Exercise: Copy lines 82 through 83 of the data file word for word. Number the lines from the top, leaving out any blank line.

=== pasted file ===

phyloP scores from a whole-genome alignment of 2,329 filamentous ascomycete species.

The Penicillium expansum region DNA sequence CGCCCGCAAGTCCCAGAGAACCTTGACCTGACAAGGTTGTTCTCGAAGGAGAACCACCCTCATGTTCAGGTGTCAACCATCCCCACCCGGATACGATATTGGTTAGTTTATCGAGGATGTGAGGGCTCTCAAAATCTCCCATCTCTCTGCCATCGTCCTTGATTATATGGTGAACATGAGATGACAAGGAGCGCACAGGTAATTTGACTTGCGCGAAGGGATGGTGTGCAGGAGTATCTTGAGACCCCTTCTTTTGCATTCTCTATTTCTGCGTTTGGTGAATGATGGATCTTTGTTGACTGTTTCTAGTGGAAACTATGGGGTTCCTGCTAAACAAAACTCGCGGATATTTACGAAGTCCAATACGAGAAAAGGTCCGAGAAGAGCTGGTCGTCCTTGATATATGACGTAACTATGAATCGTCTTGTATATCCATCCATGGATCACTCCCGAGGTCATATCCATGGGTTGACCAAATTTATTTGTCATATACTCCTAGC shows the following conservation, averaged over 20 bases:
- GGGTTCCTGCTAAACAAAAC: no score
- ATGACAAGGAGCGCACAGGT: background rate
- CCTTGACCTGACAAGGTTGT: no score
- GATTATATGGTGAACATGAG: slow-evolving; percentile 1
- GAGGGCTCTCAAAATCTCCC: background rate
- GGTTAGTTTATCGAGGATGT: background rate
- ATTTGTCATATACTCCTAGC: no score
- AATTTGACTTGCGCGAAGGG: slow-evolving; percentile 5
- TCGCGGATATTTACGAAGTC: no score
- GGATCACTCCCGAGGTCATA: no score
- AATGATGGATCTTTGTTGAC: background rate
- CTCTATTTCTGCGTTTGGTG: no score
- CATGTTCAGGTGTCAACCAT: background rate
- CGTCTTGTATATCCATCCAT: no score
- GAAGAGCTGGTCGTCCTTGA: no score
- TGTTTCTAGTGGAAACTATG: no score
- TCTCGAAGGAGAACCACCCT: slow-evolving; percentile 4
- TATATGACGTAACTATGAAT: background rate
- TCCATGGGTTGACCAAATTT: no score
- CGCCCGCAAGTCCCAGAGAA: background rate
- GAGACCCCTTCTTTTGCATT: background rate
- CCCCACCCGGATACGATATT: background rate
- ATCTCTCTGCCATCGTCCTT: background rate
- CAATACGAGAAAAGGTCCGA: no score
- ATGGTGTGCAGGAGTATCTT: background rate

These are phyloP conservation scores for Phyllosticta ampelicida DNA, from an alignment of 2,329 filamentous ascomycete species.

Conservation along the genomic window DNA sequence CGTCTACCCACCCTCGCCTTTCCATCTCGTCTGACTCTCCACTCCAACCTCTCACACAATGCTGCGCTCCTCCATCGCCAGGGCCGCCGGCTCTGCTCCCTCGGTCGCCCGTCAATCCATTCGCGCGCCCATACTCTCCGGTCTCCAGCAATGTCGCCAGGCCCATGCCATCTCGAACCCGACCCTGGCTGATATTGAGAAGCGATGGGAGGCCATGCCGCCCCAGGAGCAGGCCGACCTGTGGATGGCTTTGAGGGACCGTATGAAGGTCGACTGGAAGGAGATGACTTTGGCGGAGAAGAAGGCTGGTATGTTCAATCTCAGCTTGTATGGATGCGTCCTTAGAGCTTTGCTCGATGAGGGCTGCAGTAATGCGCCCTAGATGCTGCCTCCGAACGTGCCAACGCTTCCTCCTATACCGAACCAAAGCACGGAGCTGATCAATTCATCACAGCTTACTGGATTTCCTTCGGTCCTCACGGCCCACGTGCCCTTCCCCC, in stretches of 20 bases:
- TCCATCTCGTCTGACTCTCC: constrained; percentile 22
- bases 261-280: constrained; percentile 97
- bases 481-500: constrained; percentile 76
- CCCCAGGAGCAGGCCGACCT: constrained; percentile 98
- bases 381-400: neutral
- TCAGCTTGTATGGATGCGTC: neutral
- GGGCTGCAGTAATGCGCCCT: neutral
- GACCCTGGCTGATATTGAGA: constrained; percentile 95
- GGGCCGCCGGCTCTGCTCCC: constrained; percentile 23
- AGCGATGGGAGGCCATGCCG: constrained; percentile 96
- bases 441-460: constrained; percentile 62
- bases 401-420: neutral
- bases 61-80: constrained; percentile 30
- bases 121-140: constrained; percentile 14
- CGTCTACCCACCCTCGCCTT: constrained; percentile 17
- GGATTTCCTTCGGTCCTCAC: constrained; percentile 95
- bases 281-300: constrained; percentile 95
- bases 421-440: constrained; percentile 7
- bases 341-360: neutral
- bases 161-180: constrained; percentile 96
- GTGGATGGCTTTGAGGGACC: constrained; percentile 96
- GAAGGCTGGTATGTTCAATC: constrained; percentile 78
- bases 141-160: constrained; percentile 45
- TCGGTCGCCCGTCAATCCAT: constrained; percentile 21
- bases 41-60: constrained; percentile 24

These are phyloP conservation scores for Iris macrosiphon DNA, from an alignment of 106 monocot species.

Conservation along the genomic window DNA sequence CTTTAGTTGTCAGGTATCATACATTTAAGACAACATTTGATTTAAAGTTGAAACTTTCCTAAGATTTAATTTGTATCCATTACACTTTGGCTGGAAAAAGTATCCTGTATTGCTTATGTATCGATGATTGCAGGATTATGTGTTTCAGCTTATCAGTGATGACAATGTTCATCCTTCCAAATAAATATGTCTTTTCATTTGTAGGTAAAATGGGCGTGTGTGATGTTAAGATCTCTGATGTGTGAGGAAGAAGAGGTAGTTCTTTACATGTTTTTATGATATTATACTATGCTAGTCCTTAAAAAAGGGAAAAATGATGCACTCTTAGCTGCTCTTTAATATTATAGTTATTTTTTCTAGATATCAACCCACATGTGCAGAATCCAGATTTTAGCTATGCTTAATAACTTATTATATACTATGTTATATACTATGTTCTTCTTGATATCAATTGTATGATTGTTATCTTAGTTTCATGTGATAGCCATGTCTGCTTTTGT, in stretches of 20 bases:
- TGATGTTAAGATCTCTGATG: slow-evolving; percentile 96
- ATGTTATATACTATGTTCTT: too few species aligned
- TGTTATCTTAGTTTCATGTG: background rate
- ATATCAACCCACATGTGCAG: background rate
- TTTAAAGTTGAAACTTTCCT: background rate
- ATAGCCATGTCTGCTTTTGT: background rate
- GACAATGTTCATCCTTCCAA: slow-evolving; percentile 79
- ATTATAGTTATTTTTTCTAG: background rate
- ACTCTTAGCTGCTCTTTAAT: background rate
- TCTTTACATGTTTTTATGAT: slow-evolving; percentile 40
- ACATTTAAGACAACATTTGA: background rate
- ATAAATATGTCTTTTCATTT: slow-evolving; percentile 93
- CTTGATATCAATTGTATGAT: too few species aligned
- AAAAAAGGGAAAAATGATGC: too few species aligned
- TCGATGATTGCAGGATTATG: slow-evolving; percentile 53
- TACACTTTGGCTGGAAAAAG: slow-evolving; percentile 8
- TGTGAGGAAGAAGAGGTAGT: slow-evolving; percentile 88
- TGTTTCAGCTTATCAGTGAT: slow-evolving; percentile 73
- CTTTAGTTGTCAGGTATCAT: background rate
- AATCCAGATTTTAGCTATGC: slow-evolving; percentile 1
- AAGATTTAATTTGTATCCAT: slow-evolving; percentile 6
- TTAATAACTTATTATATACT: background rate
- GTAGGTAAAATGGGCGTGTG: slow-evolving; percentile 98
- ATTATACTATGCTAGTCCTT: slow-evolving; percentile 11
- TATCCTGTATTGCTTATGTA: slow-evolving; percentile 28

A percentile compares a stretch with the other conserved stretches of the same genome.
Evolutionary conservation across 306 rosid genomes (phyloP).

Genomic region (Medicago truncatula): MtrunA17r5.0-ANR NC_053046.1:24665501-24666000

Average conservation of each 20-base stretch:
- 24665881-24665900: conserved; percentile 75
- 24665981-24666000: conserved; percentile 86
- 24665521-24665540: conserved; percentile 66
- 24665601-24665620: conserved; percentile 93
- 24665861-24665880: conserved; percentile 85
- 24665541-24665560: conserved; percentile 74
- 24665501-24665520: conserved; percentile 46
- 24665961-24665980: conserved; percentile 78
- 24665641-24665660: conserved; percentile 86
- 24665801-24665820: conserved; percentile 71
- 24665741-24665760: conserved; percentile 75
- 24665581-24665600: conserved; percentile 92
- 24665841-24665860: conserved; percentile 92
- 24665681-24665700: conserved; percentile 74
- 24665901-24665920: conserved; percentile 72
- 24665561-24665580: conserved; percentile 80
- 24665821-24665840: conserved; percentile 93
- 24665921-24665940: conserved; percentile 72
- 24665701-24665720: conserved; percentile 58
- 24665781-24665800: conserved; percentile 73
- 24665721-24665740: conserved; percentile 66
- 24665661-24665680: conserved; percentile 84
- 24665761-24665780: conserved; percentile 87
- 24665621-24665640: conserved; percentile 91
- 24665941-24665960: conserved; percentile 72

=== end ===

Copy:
A percentile compares a stretch with the other conserved stretches of the same genome.
Evolutionary conservation across 306 rosid genomes (phyloP).